California lawmakers passed a $92 billion budget Friday to keep their paychecks coming, but they left welfare cuts and other difficult issues unresolved with Gov. Jerry Brown.
Democratic lawmakers in the Senate passed the main budget bill that outlines state spending on a 23-16 vote without Republican support. Majority Democrats in the Assembly also passed the measure, 50-25.
The budget and a handful of companion bills were sent to Brown well before midnight, when a constitutional deadline would have cut off lawmakers' pay. But Democrats did not take up any of the contentious bills needed to implement the spending plan because they refuse to make deeper cuts to the state's welfare-to-work program and other social services for the poor.
That leaves more negotiations to come, since the Democratic governor wants welfare reform and a larger reserve to help pull the state out of its projected $15.7 billion deficit. And the whole package hinges on voters approving an initiative in November to raise taxes.
Republicans called the plan incomplete and urged Brown to veto the budget bill.
"Today we are voting on half a dozen budget-related bills when there are at least 29 needed to balance the budget," said Sen. Bill Emmerson, the ranking Republican on the Senate Budget Committee. "Despite the spin, this budget is full of borrowing and gimmicks."
California's new fiscal year begins July 1. Without a budget in place, the state will not be able make certain payments to school districts and vendors, or pay the salaries of elected officials and staff. Democratic leaders said they hope to work out a deal with the governor in the next week.
Brown did not indicate Friday whether he would sign or veto the bill. Democrats would need Republican support to obtain the two-thirds majority needed to override a veto.
Brown spokesman Gil Duran said negotiations were continuing.
Senate President Pro Tem Darrell Steinberg said he expected the governor may not act until all the bills are before him.
"We will engage in more discussion with the governor about the remaining issues that have been vetted and discussed throughout this week," the Sacramento Democrat said.
In passing the main budget bill, AB1464, before midnight Friday, lawmakers met the minimum requirement to keep their paychecks flowing under a voter-approved measure that blocks lawmakers' pay if a budget is late.
Last year, the governor vetoed the budget passed by Democrats, calling it unbalanced. The state controller withheld 12 days' pay, but a judge has since found that Controller John Chiang has no authority to block paychecks because it violates the separation of powers clause of the California Constitution.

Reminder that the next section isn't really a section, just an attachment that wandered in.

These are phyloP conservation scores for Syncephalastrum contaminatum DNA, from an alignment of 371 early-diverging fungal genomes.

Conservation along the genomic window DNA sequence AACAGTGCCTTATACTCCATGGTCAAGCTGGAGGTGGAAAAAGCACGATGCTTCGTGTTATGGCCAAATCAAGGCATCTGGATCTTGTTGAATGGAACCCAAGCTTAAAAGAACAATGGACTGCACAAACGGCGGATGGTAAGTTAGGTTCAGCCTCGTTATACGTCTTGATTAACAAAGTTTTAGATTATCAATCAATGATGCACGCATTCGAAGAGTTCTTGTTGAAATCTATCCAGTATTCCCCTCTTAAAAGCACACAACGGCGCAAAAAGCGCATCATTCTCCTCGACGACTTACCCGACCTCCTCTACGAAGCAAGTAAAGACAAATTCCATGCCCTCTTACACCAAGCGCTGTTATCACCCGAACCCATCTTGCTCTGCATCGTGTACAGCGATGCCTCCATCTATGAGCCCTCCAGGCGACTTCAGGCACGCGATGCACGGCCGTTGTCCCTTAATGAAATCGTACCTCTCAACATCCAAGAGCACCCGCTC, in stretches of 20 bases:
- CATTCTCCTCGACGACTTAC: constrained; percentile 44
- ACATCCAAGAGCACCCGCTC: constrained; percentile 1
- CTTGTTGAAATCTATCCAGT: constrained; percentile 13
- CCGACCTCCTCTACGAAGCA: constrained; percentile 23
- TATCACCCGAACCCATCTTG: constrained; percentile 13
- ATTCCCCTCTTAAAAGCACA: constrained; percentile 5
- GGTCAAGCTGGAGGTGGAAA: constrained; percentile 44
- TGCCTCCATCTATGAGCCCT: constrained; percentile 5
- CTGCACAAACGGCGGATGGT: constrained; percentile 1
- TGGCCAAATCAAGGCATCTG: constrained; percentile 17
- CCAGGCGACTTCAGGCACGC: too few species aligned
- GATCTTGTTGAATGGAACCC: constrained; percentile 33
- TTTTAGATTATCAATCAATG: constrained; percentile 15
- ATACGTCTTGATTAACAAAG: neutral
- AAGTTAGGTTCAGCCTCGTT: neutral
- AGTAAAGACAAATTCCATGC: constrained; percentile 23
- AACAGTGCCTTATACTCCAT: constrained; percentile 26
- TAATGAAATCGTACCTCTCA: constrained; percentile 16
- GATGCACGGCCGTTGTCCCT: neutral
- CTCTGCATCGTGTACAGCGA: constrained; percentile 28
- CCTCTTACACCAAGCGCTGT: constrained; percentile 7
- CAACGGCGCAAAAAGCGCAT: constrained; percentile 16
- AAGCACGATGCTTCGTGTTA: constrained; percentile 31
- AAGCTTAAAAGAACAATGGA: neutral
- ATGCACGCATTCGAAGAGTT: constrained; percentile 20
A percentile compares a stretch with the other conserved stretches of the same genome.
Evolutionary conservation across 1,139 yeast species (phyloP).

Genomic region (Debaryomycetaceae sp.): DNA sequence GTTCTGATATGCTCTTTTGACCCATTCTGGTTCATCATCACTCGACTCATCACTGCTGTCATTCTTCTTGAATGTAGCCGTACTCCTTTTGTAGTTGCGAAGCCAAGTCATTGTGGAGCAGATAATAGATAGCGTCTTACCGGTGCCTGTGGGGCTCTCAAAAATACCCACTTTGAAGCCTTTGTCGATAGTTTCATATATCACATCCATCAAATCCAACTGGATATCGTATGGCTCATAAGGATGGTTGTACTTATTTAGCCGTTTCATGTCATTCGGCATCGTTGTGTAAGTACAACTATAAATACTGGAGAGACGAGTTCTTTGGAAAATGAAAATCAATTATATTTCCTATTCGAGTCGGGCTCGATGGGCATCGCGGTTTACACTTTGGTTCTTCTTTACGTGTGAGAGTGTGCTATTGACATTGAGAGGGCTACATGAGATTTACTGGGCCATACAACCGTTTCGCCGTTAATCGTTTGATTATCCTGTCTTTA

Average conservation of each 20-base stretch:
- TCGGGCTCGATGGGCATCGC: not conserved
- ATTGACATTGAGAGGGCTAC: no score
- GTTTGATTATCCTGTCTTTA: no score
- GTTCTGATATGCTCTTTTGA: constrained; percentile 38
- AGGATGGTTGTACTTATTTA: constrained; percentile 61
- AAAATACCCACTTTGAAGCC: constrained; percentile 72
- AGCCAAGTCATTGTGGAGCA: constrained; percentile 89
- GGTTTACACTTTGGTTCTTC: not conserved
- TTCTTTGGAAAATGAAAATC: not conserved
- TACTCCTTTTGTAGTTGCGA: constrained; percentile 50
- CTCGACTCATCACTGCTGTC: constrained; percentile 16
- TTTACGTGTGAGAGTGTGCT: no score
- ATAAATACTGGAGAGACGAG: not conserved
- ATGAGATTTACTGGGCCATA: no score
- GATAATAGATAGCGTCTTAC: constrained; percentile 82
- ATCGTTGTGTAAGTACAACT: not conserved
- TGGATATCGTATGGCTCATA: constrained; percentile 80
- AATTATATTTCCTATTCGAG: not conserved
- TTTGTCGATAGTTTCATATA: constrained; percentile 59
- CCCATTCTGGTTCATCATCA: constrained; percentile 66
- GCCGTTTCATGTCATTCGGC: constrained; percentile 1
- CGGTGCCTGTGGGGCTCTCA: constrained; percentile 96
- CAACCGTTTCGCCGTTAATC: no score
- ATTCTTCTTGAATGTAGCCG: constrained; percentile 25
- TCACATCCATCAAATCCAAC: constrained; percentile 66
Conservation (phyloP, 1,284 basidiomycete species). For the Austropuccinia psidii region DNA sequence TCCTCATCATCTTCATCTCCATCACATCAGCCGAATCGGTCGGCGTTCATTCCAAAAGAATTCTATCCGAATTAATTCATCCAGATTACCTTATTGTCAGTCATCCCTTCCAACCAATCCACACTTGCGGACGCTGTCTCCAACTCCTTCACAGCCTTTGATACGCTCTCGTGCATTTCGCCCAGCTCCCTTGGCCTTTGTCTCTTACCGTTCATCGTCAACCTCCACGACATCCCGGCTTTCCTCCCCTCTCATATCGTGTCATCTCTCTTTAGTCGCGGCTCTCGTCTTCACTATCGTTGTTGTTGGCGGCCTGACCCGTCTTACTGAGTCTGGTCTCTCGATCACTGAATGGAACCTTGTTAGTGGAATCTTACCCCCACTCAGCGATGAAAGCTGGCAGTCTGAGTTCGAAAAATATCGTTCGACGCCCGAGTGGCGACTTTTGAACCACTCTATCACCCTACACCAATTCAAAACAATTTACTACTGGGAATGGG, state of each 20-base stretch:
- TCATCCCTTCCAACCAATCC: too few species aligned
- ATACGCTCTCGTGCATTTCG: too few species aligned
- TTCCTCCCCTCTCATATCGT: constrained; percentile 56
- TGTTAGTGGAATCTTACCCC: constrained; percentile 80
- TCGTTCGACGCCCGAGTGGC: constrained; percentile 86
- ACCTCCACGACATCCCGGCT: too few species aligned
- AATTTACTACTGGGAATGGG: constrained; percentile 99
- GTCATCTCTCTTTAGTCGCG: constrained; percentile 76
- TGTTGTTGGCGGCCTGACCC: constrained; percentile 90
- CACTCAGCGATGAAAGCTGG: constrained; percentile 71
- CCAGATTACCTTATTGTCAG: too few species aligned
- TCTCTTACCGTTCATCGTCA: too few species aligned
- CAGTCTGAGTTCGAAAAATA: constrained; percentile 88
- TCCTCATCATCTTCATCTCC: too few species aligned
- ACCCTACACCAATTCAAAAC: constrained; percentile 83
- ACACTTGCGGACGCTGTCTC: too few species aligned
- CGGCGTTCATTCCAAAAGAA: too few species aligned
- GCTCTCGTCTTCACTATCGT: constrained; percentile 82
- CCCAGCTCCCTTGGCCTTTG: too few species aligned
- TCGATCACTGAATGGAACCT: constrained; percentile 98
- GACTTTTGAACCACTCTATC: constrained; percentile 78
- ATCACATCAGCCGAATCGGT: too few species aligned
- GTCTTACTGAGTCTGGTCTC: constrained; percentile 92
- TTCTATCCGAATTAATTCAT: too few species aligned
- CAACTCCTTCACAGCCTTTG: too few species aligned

Chiang has until July 9 to file an appeal.
"The controller believes the court's ruling undermines the voters' will to hold lawmakers accountable for the failure to pass a timely and balanced budget," said Hallye Jordan, spokeswoman for the controller's office.
California lawmakers receive a base annual salary of $95,290, making them the highest paid legislators in the nation. They don't get a pension but nearly all receive additional tax-free per diem payments of about $30,000 a year.
Republicans on Thursday sent letters to the state controller and treasurer asking them to verify whether the Democrats' latest budget proposal is balanced.
Treasurer Bill Lockyer responded Friday, saying the plan is "financeable" and would allow the state to borrow about $10 billion for cash flow needs for the fiscal year.
In introducing the Democratic spending plan, Assembly Budget Committee Chairman Bob Blumenfield said lawmakers tried to soften the most severe cuts to social services and proposed "more compassionate alternatives to some of the governor's proposals."
The two sides disagree on how to distribute money to local governments that once went to community redevelopment agencies. Brown also has proposed a 5 percent reduction in state worker pay that still must be negotiated with unions.
Both the governor's plan and the Democratic legislators' plan assume voters will approve Brown's tax initiative that's projected to raise $8.5 billion through mid-2013.
While both plans propose filling the remaining shortfall with a combination of cuts and shuffling funds, Brown wants more cuts to child care, in-home support, college aid and the welfare-to-work program known as CalWORKS.
On Friday, dozens of demonstrators lined the Capitol Rotunda to protest cuts to funding for in-home health care service providers. Many were in wheelchairs or used walkers to navigate the Capitol.
Brown's measure seeks to raise the state sales tax by a quarter cent and increase income taxes for people who make more than $250,000 a year. If voters reject the tax hike, schools and other public entities would be subject to severe automatic cuts, which include shortening the educational year by several weeks.
A Field Poll released last week showed that a slim majority of likely California voters, 52 percent, support the initiative, and 35 percent were opposed, with the rest undecided. The poll, conducted in late May, had a sampling error margin of plus or minus 3.8 percentage points.
Associated Press writers Don Thompson and Hannah Dreier contributed to this report.